There were reports of abuses of religious freedom in the country.
The government sporadically enforced legal and policy restrictions on religious freedom. Low-level hostilities between the Houthis and the government’s tribal proxies continued early in the year, although clashes between Houthis and non-governmental Salafis became more prominent through the year.
The government maintained that the Houthis are adherents of Twelver Shiism, a variant of Shiism that differs from that of the country’s predominant Zaydi Shia school of Islam. Houthi leaders generally denied the contention, claiming to be Zaydi Shia. The Houthis follow the teachings of the late cleric Hussein Badr Eddine al-Houthi, who was killed during a 10-week rebellion in 2004 against the government in Saada. Some Zaydis continued to report harassment and discrimination by the government because they were suspected of sympathizing with the Houthis. Human rights groups reported that hundreds of Zaydis remained in jail because of their religious affiliation and not because they had any connection to the fighting. The government denied this, claiming that individuals were detained for violent activities. It appeared the government’s actions against the group were politically, not religiously, motivated.
Although there were no specific reports of forced religious conversion, according to Zaydi community advocates, some Zaydi soldiers reportedly felt significant pressure to convert to Sunni Islam while in the military.
Government actions to counter an increase in political violence in Saada restricted some religious practices. Government officials reportedly limited the hours that Houthi mosques were permitted to be open to the public. The government maintained that it was only enforcing existing tradition that mosques should be used primarily for prayer and not for political activities. The government continued to close what it claimed to be extremist Shia religious institutes, reassigned imams it deemed to have espoused radical doctrine, and continued to monitor mosque sermons. Local human rights nongovernmental organizations (NGOs) reported that the government replaced Zaydi imams with Sunni (including Salafi) imams in mosques throughout northern Yemen, including the capital of Sanaa. Some Zaydi leaders claimed that elements in the government were engaged in a concerted effort to insert Salafi traditions, mosques, and imams into traditionally Zaydi regions.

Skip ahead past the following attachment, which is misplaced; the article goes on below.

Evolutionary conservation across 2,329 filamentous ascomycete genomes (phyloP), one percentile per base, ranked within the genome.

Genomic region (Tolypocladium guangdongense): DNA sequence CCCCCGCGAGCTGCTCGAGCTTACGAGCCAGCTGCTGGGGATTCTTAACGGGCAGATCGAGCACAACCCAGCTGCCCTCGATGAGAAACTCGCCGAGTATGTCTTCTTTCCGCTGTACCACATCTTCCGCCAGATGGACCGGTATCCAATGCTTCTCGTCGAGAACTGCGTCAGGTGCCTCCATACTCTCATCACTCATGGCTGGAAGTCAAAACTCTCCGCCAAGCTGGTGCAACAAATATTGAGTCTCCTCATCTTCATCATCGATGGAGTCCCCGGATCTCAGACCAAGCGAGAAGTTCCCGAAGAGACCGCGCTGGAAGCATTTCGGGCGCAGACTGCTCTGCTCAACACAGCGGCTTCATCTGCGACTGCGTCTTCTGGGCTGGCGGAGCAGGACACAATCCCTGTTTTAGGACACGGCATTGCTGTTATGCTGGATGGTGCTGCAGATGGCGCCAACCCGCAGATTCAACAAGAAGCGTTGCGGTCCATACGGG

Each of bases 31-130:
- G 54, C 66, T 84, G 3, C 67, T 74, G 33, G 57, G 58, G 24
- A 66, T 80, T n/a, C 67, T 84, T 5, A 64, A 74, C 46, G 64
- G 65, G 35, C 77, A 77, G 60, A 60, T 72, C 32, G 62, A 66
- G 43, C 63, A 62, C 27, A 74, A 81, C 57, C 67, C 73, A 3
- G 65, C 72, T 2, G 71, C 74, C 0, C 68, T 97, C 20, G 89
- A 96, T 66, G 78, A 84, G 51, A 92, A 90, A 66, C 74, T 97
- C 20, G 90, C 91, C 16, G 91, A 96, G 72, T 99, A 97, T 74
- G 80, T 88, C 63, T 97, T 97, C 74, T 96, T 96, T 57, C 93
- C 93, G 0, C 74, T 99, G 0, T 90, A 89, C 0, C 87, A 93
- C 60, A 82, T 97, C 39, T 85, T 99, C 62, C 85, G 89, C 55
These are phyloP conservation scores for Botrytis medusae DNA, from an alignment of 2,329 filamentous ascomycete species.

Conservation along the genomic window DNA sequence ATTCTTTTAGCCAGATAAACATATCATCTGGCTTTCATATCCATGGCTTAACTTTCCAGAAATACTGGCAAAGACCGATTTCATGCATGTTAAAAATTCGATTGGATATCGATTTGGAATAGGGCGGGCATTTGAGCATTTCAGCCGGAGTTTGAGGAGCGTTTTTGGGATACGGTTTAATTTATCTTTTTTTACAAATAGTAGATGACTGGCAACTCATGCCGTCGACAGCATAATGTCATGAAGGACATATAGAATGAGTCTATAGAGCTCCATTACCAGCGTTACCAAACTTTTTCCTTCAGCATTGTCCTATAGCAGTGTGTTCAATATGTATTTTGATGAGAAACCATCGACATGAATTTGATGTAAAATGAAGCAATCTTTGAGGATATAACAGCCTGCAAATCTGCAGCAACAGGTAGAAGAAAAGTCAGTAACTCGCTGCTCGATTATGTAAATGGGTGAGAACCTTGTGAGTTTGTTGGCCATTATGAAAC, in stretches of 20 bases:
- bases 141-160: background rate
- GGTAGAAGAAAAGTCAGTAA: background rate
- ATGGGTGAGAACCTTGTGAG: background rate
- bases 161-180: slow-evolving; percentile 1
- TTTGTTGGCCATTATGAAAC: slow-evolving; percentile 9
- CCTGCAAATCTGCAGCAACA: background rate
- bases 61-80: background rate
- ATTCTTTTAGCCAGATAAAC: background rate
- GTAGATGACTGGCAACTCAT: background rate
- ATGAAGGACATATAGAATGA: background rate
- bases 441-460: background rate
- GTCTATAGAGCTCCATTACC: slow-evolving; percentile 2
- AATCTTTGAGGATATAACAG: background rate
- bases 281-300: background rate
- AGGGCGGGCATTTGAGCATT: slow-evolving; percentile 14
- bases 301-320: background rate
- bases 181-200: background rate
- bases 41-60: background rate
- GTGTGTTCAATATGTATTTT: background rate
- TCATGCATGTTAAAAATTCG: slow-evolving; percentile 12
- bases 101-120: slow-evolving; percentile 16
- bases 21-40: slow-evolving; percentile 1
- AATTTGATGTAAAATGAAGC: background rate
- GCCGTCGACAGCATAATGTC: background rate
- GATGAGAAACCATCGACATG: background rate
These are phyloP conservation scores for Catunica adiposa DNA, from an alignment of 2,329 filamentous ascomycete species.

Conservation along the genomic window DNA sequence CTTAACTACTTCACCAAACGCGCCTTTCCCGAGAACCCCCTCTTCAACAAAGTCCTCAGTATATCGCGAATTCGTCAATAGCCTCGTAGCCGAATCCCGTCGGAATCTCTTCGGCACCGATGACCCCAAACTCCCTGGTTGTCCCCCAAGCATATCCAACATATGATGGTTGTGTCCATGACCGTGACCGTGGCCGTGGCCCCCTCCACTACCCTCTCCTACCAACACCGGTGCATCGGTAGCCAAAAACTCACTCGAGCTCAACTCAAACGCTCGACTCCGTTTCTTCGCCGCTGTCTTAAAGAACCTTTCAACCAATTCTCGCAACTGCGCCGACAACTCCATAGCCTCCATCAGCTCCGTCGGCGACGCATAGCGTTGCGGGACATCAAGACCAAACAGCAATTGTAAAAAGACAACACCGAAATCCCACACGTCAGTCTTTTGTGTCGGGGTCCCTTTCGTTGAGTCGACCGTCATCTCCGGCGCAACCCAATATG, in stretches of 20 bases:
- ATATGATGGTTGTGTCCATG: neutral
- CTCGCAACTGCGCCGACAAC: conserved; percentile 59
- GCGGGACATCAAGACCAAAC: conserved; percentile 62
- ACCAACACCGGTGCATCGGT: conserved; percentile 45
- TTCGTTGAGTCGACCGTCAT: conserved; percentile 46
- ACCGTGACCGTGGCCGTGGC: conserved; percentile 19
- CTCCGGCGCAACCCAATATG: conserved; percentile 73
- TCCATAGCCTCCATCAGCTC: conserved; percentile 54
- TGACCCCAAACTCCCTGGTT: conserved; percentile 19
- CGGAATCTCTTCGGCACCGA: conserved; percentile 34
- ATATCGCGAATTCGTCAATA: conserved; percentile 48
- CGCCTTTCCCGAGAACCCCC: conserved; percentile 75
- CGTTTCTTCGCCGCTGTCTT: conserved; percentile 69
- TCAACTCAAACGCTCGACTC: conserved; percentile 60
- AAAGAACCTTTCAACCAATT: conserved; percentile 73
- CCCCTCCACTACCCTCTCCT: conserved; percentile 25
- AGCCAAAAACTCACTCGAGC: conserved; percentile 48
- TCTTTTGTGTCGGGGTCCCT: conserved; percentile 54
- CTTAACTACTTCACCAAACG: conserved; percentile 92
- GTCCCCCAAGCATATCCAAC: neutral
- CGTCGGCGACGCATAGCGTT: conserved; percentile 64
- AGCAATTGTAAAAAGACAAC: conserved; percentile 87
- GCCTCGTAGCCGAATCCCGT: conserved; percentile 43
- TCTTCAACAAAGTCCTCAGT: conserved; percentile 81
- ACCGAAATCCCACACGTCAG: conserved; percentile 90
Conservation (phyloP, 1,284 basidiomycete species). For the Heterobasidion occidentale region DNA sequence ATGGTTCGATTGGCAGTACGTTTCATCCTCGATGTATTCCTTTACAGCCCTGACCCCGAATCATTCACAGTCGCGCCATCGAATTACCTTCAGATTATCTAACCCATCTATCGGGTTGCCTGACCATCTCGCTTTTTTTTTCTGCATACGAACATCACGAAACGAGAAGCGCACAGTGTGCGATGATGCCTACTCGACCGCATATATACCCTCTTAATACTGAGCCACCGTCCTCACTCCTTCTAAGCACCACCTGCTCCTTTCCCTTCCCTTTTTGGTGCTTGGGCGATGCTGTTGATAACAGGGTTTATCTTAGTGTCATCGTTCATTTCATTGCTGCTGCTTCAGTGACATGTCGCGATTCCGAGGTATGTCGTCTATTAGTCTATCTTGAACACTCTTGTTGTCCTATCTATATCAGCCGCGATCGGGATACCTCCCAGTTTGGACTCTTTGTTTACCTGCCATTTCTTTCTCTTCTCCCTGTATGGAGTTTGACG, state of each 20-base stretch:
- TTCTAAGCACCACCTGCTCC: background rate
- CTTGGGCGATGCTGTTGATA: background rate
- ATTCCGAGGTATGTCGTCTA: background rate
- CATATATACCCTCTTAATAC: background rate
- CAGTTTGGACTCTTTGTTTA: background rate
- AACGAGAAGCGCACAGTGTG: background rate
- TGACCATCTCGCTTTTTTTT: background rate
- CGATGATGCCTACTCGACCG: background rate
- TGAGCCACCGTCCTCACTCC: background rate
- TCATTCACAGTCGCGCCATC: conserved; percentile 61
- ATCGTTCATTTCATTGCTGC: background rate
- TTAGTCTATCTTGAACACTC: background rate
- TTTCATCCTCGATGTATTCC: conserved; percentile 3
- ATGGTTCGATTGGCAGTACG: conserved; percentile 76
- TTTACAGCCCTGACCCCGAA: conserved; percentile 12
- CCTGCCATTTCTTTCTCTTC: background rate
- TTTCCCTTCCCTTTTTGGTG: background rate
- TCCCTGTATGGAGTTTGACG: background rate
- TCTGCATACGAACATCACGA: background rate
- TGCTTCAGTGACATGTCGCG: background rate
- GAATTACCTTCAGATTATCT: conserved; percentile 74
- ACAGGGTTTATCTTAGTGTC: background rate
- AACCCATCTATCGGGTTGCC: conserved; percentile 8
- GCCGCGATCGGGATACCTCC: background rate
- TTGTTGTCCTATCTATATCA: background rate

Weekly services for Roman Catholic, Protestant, and Ethiopian Orthodox Christians were held throughout Sanaa, Aden, and other cities without government interference. Throughout the country Christians and Jews held services regularly in private homes or facilities such as schools without harassment, and such facilities appeared adequate to accommodate the small numbers involved.
The two largest political parties, the General People’s Congress (GPC) and the moderate Islamist Islah party, both drew on Islam as a basis for law in their platforms. The ruling GPC did not exclude members of any religion from its membership. Islah required that a member must be “committed” to Islamic teachings. There were other minor political parties that were said to be Islamic in nature, although it was not clear if they restricted their membership to Muslims.
During the year the government continued its efforts to prevent the politicization of mosques and schools, as well as to curb extremism and increase religious tolerance. The government’s efforts concentrated on monitoring mosques for sermons that incited violence or espoused political statements it considered harmful to public security. Private Islamic organizations could maintain ties to international Islamic organizations; however, the government sporadically monitored their activities through the police and intelligence services.
According to human rights groups, the Ministry of Culture and the Political Security Office (PSO) monitored and sometimes removed from stores printed materials that espoused Zaydi-Shia doctrine. There were also reports from Zaydi scholars and politicians that authorities continued to ban the publishing of some materials that promoted Zaydi-Shia Islam.
The Catholic Church requested from the government a small plot of land in Sanaa on which to build a Catholic church. At the end of the year the church was still awaiting formal authorization for the transfer of the land title initiated in 2007.
Government policy generally did not prohibit or punish the possession of non-Islamic religious literature for personal use; however, reports existed during the year that foreign individuals in possession of amounts of non-Islamic religious materials deemed too large for personal use were expelled from the country, ostensibly to prevent proselytizing.
The government continued efforts to close unlicensed schools and religious centers. In 2005 the Ministry of Religious Endowments (al-Awqaf) conducted a study that assessed that there were 4,568 unlicensed religious schools and institutions. The government expressed concern that these schools deviated from formal educational requirements and promoted militant ideology. During the year, the al-Awqaf reportedly continued the process of evaluating these schools and closing those deemed to be potentially contributing to a security threat. The government prohibited some private and national schools from teaching courses outside the officially approved curriculum, ostensibly to curb ideological and violent extremism and intolerance in schools. Human rights organizations reported, and the government denied, that the ministry distributed grade school textbooks that described the Zaydi manner of prayer as incorrect.